Pleural effusions are common and devastating complication of advanced malignancies, e.g., lung and breast, pleural effusion, associated with carcinoma of breast is the most common clinical and radiological finding.
Thromboembolic disease has long been recognized as a complication of cancer. Patients with breast cancer are at risk of various thromboembolism like all patient with cancer. Microscopic tumor emboli are not also rare in those patients..
Treatment options of breast cancer including surgical resection, radiation therapy, and chemotherapy often produce thoracic abnormalities. In this study we evaluated the variety of thoracic manifestations that can be encountered by radiologists involved in the treatment of patients with breast cancer.
Breast cancer is the most common cancer and the second principal cause of cancer deaths in women worldwide [6.7]. For women with symptomatic breast cancer, prolonged delay, defined arbitrarily as an interval greater than 3 months from first detection to time of diagnosis and treatment has been shown to be associated with increased tumor size [8,9] and more advanced stage of disease  and with poor long-term survival11]. Although there is strong evidence suggesting that older women in the developed countries are more likely to delay their presentation with breast cancer, [12,13], there is data suggesting that factors related to women's knowledge and beliefs about breast cancer and its management may contribute significantly to medical help-seeking behaviors [14,15,16].
Breast cancer presents most commonly as a painless breast lump and a smaller proportion with non-lump symptoms. For women to present early to hospital they need to be "breast aware"; they must be able to recognize symptoms of breast cancer through routine practice of practicable screening. At the present time, routine mammography cannot be recommended in developing countries due to financial constraints and the lack of accurate data on the burden of breast cancer in these countries.
Sudan, breast cancer:
In Sudan, breast cancer is the most common malignancy in women. From the few, limited sources we can indicate that breast cancer in Sudanese women is in the rise. Unfortunately, 80-85% of these women present with a late stage. Superstition, local healers, poverty, illiteracy and ignorance, lack of an effective health education and screening system, and poor distribution of the limited medical resources contribute to this late presentation and death. The high morality as a result of late diagnosis gives the disease and the medical institutions a bad reputation that in turn deters others from seeking medical help early.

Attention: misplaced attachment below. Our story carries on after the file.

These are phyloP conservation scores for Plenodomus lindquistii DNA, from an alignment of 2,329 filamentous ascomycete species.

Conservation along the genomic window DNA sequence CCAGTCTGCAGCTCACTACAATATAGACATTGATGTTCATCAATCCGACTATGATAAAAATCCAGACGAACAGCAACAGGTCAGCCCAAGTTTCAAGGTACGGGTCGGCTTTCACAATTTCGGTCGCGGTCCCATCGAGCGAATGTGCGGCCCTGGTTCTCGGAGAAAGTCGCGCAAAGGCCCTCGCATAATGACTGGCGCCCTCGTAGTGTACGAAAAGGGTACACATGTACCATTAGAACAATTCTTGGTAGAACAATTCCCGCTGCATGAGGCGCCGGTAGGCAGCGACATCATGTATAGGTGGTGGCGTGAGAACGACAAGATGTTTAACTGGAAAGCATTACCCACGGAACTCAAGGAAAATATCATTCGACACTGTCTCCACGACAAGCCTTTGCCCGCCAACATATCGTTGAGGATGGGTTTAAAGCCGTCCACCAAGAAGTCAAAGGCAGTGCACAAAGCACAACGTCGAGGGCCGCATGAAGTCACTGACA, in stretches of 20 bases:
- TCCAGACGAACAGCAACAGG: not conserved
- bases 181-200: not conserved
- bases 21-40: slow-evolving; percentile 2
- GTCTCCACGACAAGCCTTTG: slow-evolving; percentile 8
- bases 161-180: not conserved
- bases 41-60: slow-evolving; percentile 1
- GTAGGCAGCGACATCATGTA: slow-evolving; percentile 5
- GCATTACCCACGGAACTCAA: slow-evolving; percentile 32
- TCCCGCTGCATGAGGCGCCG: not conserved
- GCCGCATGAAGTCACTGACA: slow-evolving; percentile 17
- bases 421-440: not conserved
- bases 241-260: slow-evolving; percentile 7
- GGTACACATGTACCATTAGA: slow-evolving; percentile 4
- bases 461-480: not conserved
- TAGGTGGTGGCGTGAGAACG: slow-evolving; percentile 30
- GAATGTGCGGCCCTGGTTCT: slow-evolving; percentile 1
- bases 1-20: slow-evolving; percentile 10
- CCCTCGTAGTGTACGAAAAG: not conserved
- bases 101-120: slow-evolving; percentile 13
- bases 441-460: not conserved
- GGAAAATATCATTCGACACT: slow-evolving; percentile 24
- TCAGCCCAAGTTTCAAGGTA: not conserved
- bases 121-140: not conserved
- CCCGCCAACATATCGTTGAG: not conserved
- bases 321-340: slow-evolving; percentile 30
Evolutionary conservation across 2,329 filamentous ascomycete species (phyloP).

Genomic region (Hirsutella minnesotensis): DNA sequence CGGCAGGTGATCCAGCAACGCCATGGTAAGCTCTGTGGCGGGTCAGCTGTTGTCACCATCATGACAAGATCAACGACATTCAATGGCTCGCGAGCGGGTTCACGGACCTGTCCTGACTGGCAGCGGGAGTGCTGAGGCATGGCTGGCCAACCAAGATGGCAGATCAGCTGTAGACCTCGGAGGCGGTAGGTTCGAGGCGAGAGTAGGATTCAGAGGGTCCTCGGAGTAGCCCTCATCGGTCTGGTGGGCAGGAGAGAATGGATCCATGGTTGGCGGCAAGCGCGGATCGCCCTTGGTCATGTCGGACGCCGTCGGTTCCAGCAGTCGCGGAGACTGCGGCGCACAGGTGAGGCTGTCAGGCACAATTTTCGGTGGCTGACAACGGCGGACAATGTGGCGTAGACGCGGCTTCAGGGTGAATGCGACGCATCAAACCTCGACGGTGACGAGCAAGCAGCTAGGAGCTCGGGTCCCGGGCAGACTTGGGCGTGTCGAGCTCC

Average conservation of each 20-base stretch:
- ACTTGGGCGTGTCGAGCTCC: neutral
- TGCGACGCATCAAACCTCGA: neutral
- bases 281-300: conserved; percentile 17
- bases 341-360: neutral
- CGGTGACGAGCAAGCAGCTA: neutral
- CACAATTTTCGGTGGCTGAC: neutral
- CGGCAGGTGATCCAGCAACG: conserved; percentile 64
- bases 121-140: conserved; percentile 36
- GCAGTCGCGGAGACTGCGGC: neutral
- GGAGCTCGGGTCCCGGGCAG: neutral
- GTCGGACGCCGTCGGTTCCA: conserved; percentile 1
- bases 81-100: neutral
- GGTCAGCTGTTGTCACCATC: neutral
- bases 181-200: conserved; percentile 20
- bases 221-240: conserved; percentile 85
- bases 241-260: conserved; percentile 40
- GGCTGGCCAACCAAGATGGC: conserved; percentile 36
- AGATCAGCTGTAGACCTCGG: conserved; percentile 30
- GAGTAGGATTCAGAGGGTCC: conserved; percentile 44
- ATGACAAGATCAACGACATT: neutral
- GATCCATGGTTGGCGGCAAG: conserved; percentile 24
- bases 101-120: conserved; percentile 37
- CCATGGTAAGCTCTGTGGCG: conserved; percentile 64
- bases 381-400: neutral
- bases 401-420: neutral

The female breast is made up mainly of lobules (milk-producing glands), ducts (tiny tubes that carry the milk from the lobules to the nipple), and stroma (fatty tissue and connective tissue surrounding the ducts and lobules, blood vessels, and lymphatic vessels). Most breast cancers begin in the cells that line the ducts (ductal cancers). Some begin in the cells that line the lobules (lobular cancers), while a small number start in other tissues.
Breast cancer can be presented as:
Signs and symptoms of breast cancer include a lump in the breast, which is the most common first sign:
The woman usually finds the lump.
Sometimes the lump is seen on a screening mammogram before it can be felt.
The lump is present all the time and does not get smaller or go away with the menstrual cycle.
The lump may feel like it is attached to the skin or chest wall and cannot be moved.
The lump may feel hard, irregular in shape and very different from the rest of the breast tissue.
The lump may be tender, but it is usually not painful.
Pain is more often a symptom of a non-cancerous (benign) condition, but should be checked by a doctor. 
Late signs and symptoms occur as the cancer grows larger or spreads to other parts of the body, including other organs. 
Investigations of suspected breast cancer include mammography, ultrasound, breast needle biopsy and other tests such as breast magnetic resonance imaging.
The main stages are:
Where available, imaging studies may be employed as part of the staging process in select cases to look for signs of metastatic cancer. However, in cases of breast cancer with low risk for metastasis, the risks associated with PET scans, CT scans, or bone scans outweigh the possible benefits, as these procedures expose the patient to a substantial amount of potentially dangerous ionizing radiation. [21,22]
Management of breast cancer by:
Surgery: Standard surgeries include: